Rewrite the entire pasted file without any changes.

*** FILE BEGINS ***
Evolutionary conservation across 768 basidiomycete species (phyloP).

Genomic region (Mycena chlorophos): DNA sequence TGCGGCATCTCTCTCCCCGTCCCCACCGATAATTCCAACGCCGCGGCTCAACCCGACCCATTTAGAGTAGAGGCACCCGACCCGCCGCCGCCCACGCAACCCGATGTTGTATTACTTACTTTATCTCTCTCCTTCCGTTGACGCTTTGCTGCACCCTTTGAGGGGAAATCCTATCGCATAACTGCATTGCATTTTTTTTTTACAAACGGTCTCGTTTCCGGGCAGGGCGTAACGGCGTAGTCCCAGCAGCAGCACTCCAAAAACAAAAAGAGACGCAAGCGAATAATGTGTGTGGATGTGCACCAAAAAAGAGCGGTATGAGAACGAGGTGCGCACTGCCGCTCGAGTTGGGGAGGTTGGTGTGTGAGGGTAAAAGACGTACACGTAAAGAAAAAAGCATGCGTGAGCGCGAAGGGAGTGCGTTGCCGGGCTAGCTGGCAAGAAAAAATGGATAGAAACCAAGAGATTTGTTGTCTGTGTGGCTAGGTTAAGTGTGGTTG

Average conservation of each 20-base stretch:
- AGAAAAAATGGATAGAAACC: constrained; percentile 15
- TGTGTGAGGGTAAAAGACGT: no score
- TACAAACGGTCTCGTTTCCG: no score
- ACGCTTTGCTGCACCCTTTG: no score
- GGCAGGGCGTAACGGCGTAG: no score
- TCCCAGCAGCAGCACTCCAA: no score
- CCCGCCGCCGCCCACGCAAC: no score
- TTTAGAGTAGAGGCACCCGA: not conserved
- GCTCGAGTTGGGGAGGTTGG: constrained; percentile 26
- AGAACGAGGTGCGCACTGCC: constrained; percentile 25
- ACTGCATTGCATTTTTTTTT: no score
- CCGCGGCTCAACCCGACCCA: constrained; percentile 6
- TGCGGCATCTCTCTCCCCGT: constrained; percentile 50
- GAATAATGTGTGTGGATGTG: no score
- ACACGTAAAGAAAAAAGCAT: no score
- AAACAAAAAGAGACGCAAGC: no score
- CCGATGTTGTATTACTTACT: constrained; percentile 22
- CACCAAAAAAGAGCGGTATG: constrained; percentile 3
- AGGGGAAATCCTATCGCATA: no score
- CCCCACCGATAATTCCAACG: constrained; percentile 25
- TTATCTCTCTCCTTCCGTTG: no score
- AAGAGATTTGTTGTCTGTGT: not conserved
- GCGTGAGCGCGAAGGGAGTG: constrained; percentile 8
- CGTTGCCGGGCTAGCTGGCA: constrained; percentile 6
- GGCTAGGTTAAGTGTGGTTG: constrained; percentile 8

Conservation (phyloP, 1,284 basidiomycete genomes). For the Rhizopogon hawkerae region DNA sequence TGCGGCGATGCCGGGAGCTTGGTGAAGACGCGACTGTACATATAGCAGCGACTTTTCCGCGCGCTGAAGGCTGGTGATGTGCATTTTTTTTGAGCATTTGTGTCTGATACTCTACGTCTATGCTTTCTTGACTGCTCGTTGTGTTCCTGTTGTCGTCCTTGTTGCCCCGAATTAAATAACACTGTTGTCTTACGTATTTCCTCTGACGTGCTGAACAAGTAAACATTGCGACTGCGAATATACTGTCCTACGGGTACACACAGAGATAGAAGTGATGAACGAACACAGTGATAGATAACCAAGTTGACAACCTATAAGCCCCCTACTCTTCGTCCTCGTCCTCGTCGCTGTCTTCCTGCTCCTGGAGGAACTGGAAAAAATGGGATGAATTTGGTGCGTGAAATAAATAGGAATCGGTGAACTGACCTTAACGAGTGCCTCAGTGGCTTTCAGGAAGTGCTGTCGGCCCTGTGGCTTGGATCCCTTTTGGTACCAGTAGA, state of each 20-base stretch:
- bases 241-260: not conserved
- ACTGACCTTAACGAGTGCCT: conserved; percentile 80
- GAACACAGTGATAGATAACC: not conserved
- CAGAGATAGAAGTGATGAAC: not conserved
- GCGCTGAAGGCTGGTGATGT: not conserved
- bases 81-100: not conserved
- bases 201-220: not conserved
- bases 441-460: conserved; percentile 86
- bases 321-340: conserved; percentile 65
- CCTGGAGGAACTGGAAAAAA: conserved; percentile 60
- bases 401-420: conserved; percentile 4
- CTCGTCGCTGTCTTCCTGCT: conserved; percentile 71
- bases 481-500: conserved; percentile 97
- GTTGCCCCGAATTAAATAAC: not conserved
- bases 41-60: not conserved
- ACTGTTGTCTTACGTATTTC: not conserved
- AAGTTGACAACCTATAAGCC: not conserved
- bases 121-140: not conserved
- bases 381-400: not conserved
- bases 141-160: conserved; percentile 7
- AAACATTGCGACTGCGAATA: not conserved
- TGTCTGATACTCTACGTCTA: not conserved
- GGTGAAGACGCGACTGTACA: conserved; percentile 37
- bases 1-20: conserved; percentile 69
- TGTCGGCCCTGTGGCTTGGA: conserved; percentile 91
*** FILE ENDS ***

Evolutionary conservation across 768 basidiomycete species (phyloP).

Genomic region (Mycena chlorophos): DNA sequence TGCGGCATCTCTCTCCCCGTCCCCACCGATAATTCCAACGCCGCGGCTCAACCCGACCCATTTAGAGTAGAGGCACCCGACCCGCCGCCGCCCACGCAACCCGATGTTGTATTACTTACTTTATCTCTCTCCTTCCGTTGACGCTTTGCTGCACCCTTTGAGGGGAAATCCTATCGCATAACTGCATTGCATTTTTTTTTTACAAACGGTCTCGTTTCCGGGCAGGGCGTAACGGCGTAGTCCCAGCAGCAGCACTCCAAAAACAAAAAGAGACGCAAGCGAATAATGTGTGTGGATGTGCACCAAAAAAGAGCGGTATGAGAACGAGGTGCGCACTGCCGCTCGAGTTGGGGAGGTTGGTGTGTGAGGGTAAAAGACGTACACGTAAAGAAAAAAGCATGCGTGAGCGCGAAGGGAGTGCGTTGCCGGGCTAGCTGGCAAGAAAAAATGGATAGAAACCAAGAGATTTGTTGTCTGTGTGGCTAGGTTAAGTGTGGTTG

Average conservation of each 20-base stretch:
- AGAAAAAATGGATAGAAACC: constrained; percentile 15
- TGTGTGAGGGTAAAAGACGT: no score
- TACAAACGGTCTCGTTTCCG: no score
- ACGCTTTGCTGCACCCTTTG: no score
- GGCAGGGCGTAACGGCGTAG: no score
- TCCCAGCAGCAGCACTCCAA: no score
- CCCGCCGCCGCCCACGCAAC: no score
- TTTAGAGTAGAGGCACCCGA: not conserved
- GCTCGAGTTGGGGAGGTTGG: constrained; percentile 26
- AGAACGAGGTGCGCACTGCC: constrained; percentile 25
- ACTGCATTGCATTTTTTTTT: no score
- CCGCGGCTCAACCCGACCCA: constrained; percentile 6
- TGCGGCATCTCTCTCCCCGT: constrained; percentile 50
- GAATAATGTGTGTGGATGTG: no score
- ACACGTAAAGAAAAAAGCAT: no score
- AAACAAAAAGAGACGCAAGC: no score
- CCGATGTTGTATTACTTACT: constrained; percentile 22
- CACCAAAAAAGAGCGGTATG: constrained; percentile 3
- AGGGGAAATCCTATCGCATA: no score
- CCCCACCGATAATTCCAACG: constrained; percentile 25
- TTATCTCTCTCCTTCCGTTG: no score
- AAGAGATTTGTTGTCTGTGT: not conserved
- GCGTGAGCGCGAAGGGAGTG: constrained; percentile 8
- CGTTGCCGGGCTAGCTGGCA: constrained; percentile 6
- GGCTAGGTTAAGTGTGGTTG: constrained; percentile 8

Conservation (phyloP, 1,284 basidiomycete genomes). For the Rhizopogon hawkerae region DNA sequence TGCGGCGATGCCGGGAGCTTGGTGAAGACGCGACTGTACATATAGCAGCGACTTTTCCGCGCGCTGAAGGCTGGTGATGTGCATTTTTTTTGAGCATTTGTGTCTGATACTCTACGTCTATGCTTTCTTGACTGCTCGTTGTGTTCCTGTTGTCGTCCTTGTTGCCCCGAATTAAATAACACTGTTGTCTTACGTATTTCCTCTGACGTGCTGAACAAGTAAACATTGCGACTGCGAATATACTGTCCTACGGGTACACACAGAGATAGAAGTGATGAACGAACACAGTGATAGATAACCAAGTTGACAACCTATAAGCCCCCTACTCTTCGTCCTCGTCCTCGTCGCTGTCTTCCTGCTCCTGGAGGAACTGGAAAAAATGGGATGAATTTGGTGCGTGAAATAAATAGGAATCGGTGAACTGACCTTAACGAGTGCCTCAGTGGCTTTCAGGAAGTGCTGTCGGCCCTGTGGCTTGGATCCCTTTTGGTACCAGTAGA, state of each 20-base stretch:
- bases 241-260: not conserved
- ACTGACCTTAACGAGTGCCT: conserved; percentile 80
- GAACACAGTGATAGATAACC: not conserved
- CAGAGATAGAAGTGATGAAC: not conserved
- GCGCTGAAGGCTGGTGATGT: not conserved
- bases 81-100: not conserved
- bases 201-220: not conserved
- bases 441-460: conserved; percentile 86
- bases 321-340: conserved; percentile 65
- CCTGGAGGAACTGGAAAAAA: conserved; percentile 60
- bases 401-420: conserved; percentile 4
- CTCGTCGCTGTCTTCCTGCT: conserved; percentile 71
- bases 481-500: conserved; percentile 97
- GTTGCCCCGAATTAAATAAC: not conserved
- bases 41-60: not conserved
- ACTGTTGTCTTACGTATTTC: not conserved
- AAGTTGACAACCTATAAGCC: not conserved
- bases 121-140: not conserved
- bases 381-400: not conserved
- bases 141-160: conserved; percentile 7
- AAACATTGCGACTGCGAATA: not conserved
- TGTCTGATACTCTACGTCTA: not conserved
- GGTGAAGACGCGACTGTACA: conserved; percentile 37
- bases 1-20: conserved; percentile 69
- TGTCGGCCCTGTGGCTTGGA: conserved; percentile 91